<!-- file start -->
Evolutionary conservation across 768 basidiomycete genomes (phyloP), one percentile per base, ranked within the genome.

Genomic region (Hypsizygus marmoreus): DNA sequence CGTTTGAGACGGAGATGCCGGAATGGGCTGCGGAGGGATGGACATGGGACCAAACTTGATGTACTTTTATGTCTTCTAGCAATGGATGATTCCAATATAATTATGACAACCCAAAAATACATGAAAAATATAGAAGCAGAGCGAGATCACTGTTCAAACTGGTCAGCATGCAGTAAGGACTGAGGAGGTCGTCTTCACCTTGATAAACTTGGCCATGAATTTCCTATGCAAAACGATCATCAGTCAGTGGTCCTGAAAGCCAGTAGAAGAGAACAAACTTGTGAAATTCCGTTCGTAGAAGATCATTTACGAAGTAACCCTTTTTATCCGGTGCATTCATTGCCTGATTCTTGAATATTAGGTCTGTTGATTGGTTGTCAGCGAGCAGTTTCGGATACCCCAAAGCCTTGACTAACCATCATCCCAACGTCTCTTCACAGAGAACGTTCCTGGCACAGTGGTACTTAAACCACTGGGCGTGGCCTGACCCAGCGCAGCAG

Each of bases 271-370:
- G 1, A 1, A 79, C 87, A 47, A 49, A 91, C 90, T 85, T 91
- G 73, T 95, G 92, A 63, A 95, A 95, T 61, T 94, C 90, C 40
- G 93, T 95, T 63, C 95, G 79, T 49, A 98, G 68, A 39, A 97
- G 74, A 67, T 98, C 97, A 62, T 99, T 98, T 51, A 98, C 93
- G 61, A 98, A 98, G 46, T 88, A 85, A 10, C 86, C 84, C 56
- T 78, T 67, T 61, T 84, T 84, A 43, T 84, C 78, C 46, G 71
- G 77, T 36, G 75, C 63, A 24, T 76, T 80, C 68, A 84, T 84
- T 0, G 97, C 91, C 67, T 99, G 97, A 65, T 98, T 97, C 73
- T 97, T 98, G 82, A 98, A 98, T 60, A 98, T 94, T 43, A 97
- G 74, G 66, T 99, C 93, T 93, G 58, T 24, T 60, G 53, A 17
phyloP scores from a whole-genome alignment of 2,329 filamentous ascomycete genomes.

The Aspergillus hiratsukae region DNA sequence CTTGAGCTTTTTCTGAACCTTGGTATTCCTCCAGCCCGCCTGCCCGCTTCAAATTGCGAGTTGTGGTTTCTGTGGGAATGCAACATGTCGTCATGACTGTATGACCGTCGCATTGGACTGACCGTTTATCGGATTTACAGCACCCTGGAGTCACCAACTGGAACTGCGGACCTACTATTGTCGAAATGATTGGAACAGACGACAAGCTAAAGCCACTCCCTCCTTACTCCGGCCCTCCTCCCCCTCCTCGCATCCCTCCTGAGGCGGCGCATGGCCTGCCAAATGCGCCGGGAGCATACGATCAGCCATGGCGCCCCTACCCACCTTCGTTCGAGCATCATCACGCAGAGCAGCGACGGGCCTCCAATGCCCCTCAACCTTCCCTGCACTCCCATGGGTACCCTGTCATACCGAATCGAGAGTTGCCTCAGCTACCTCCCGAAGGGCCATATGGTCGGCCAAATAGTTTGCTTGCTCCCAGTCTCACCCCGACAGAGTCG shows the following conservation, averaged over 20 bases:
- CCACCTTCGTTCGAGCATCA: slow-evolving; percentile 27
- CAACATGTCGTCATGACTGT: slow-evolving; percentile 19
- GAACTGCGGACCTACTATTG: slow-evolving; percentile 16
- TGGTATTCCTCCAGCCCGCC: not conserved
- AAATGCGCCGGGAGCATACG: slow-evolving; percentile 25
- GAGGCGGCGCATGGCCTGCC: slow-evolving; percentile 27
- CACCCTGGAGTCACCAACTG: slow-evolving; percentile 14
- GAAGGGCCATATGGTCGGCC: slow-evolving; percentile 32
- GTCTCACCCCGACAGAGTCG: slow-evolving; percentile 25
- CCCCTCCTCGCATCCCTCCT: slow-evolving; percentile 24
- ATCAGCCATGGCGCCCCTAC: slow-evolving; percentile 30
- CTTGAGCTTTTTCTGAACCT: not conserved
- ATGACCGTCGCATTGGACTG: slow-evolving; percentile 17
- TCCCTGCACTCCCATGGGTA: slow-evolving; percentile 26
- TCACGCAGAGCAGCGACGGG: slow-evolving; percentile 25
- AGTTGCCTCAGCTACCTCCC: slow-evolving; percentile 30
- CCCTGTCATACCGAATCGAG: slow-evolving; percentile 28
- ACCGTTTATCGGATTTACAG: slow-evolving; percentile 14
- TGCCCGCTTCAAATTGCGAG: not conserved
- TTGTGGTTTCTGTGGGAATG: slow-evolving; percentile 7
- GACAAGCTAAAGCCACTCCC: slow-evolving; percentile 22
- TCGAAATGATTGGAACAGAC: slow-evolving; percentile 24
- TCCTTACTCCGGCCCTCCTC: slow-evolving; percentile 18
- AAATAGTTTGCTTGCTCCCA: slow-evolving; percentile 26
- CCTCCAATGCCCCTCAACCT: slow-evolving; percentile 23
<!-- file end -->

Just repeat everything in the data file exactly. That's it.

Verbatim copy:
Evolutionary conservation across 768 basidiomycete genomes (phyloP), one percentile per base, ranked within the genome.

Genomic region (Hypsizygus marmoreus): DNA sequence CGTTTGAGACGGAGATGCCGGAATGGGCTGCGGAGGGATGGACATGGGACCAAACTTGATGTACTTTTATGTCTTCTAGCAATGGATGATTCCAATATAATTATGACAACCCAAAAATACATGAAAAATATAGAAGCAGAGCGAGATCACTGTTCAAACTGGTCAGCATGCAGTAAGGACTGAGGAGGTCGTCTTCACCTTGATAAACTTGGCCATGAATTTCCTATGCAAAACGATCATCAGTCAGTGGTCCTGAAAGCCAGTAGAAGAGAACAAACTTGTGAAATTCCGTTCGTAGAAGATCATTTACGAAGTAACCCTTTTTATCCGGTGCATTCATTGCCTGATTCTTGAATATTAGGTCTGTTGATTGGTTGTCAGCGAGCAGTTTCGGATACCCCAAAGCCTTGACTAACCATCATCCCAACGTCTCTTCACAGAGAACGTTCCTGGCACAGTGGTACTTAAACCACTGGGCGTGGCCTGACCCAGCGCAGCAG

Each of bases 271-370:
- G 1, A 1, A 79, C 87, A 47, A 49, A 91, C 90, T 85, T 91
- G 73, T 95, G 92, A 63, A 95, A 95, T 61, T 94, C 90, C 40
- G 93, T 95, T 63, C 95, G 79, T 49, A 98, G 68, A 39, A 97
- G 74, A 67, T 98, C 97, A 62, T 99, T 98, T 51, A 98, C 93
- G 61, A 98, A 98, G 46, T 88, A 85, A 10, C 86, C 84, C 56
- T 78, T 67, T 61, T 84, T 84, A 43, T 84, C 78, C 46, G 71
- G 77, T 36, G 75, C 63, A 24, T 76, T 80, C 68, A 84, T 84
- T 0, G 97, C 91, C 67, T 99, G 97, A 65, T 98, T 97, C 73
- T 97, T 98, G 82, A 98, A 98, T 60, A 98, T 94, T 43, A 97
- G 74, G 66, T 99, C 93, T 93, G 58, T 24, T 60, G 53, A 17
phyloP scores from a whole-genome alignment of 2,329 filamentous ascomycete genomes.

The Aspergillus hiratsukae region DNA sequence CTTGAGCTTTTTCTGAACCTTGGTATTCCTCCAGCCCGCCTGCCCGCTTCAAATTGCGAGTTGTGGTTTCTGTGGGAATGCAACATGTCGTCATGACTGTATGACCGTCGCATTGGACTGACCGTTTATCGGATTTACAGCACCCTGGAGTCACCAACTGGAACTGCGGACCTACTATTGTCGAAATGATTGGAACAGACGACAAGCTAAAGCCACTCCCTCCTTACTCCGGCCCTCCTCCCCCTCCTCGCATCCCTCCTGAGGCGGCGCATGGCCTGCCAAATGCGCCGGGAGCATACGATCAGCCATGGCGCCCCTACCCACCTTCGTTCGAGCATCATCACGCAGAGCAGCGACGGGCCTCCAATGCCCCTCAACCTTCCCTGCACTCCCATGGGTACCCTGTCATACCGAATCGAGAGTTGCCTCAGCTACCTCCCGAAGGGCCATATGGTCGGCCAAATAGTTTGCTTGCTCCCAGTCTCACCCCGACAGAGTCG shows the following conservation, averaged over 20 bases:
- CCACCTTCGTTCGAGCATCA: slow-evolving; percentile 27
- CAACATGTCGTCATGACTGT: slow-evolving; percentile 19
- GAACTGCGGACCTACTATTG: slow-evolving; percentile 16
- TGGTATTCCTCCAGCCCGCC: not conserved
- AAATGCGCCGGGAGCATACG: slow-evolving; percentile 25
- GAGGCGGCGCATGGCCTGCC: slow-evolving; percentile 27
- CACCCTGGAGTCACCAACTG: slow-evolving; percentile 14
- GAAGGGCCATATGGTCGGCC: slow-evolving; percentile 32
- GTCTCACCCCGACAGAGTCG: slow-evolving; percentile 25
- CCCCTCCTCGCATCCCTCCT: slow-evolving; percentile 24
- ATCAGCCATGGCGCCCCTAC: slow-evolving; percentile 30
- CTTGAGCTTTTTCTGAACCT: not conserved
- ATGACCGTCGCATTGGACTG: slow-evolving; percentile 17
- TCCCTGCACTCCCATGGGTA: slow-evolving; percentile 26
- TCACGCAGAGCAGCGACGGG: slow-evolving; percentile 25
- AGTTGCCTCAGCTACCTCCC: slow-evolving; percentile 30
- CCCTGTCATACCGAATCGAG: slow-evolving; percentile 28
- ACCGTTTATCGGATTTACAG: slow-evolving; percentile 14
- TGCCCGCTTCAAATTGCGAG: not conserved
- TTGTGGTTTCTGTGGGAATG: slow-evolving; percentile 7
- GACAAGCTAAAGCCACTCCC: slow-evolving; percentile 22
- TCGAAATGATTGGAACAGAC: slow-evolving; percentile 24
- TCCTTACTCCGGCCCTCCTC: slow-evolving; percentile 18
- AAATAGTTTGCTTGCTCCCA: slow-evolving; percentile 26
- CCTCCAATGCCCCTCAACCT: slow-evolving; percentile 23